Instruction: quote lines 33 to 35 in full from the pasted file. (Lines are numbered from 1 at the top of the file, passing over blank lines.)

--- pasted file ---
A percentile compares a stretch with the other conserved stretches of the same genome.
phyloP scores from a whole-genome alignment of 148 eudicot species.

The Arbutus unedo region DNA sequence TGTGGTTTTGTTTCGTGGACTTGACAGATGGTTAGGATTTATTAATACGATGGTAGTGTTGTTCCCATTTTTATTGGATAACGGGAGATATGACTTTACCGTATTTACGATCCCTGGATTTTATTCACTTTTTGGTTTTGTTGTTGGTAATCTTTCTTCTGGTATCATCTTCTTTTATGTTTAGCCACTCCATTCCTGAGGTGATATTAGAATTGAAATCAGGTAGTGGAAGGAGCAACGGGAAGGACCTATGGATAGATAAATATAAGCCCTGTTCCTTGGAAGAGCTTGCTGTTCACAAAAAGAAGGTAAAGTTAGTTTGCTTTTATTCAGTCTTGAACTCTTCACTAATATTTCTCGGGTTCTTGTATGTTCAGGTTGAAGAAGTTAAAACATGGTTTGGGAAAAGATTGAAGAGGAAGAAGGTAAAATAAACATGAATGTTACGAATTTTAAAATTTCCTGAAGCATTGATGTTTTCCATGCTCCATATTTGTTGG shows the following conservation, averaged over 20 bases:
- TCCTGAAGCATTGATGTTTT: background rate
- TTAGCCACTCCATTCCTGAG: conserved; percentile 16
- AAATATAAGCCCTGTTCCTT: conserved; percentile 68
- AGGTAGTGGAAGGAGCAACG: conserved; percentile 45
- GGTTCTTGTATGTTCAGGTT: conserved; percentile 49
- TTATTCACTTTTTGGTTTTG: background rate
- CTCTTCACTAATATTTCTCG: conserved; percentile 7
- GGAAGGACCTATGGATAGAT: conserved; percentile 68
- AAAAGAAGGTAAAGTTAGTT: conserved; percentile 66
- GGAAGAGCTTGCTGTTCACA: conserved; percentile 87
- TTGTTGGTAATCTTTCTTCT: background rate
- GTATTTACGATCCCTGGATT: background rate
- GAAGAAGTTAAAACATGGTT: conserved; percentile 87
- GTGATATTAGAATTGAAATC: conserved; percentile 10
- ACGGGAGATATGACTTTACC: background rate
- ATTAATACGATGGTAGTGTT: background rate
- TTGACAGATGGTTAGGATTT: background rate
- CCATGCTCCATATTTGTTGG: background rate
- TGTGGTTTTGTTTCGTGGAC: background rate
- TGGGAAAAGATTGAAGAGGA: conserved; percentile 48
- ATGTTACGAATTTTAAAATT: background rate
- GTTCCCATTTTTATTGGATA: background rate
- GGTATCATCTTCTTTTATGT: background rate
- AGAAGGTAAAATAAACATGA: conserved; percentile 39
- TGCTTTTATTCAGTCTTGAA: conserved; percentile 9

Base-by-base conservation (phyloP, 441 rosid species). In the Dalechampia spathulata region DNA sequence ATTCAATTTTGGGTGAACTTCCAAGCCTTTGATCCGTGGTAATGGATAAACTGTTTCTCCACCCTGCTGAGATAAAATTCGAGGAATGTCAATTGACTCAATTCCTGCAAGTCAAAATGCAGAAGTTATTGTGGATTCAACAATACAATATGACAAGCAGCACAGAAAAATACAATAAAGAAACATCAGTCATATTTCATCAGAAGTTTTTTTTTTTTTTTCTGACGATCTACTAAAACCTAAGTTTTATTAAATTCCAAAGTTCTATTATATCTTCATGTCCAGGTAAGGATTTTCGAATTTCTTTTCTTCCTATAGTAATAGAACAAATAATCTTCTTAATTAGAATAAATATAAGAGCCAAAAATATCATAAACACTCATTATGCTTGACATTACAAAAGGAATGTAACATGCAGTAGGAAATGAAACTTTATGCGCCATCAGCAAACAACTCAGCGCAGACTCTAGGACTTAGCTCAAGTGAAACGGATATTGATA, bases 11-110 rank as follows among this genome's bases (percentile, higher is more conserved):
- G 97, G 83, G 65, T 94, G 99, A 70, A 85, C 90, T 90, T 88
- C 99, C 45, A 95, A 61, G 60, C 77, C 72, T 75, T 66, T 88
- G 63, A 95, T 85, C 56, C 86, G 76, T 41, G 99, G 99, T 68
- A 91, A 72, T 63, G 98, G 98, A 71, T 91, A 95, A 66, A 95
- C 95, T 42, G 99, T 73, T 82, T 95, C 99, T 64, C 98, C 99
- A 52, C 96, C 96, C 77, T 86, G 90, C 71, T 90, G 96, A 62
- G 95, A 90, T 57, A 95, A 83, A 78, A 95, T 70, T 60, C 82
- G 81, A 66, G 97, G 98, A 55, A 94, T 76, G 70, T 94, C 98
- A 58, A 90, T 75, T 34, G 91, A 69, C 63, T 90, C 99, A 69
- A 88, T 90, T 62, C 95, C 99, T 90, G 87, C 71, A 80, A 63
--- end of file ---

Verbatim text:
- A 91, A 72, T 63, G 98, G 98, A 71, T 91, A 95, A 66, A 95
- C 95, T 42, G 99, T 73, T 82, T 95, C 99, T 64, C 98, C 99
- A 52, C 96, C 96, C 77, T 86, G 90, C 71, T 90, G 96, A 62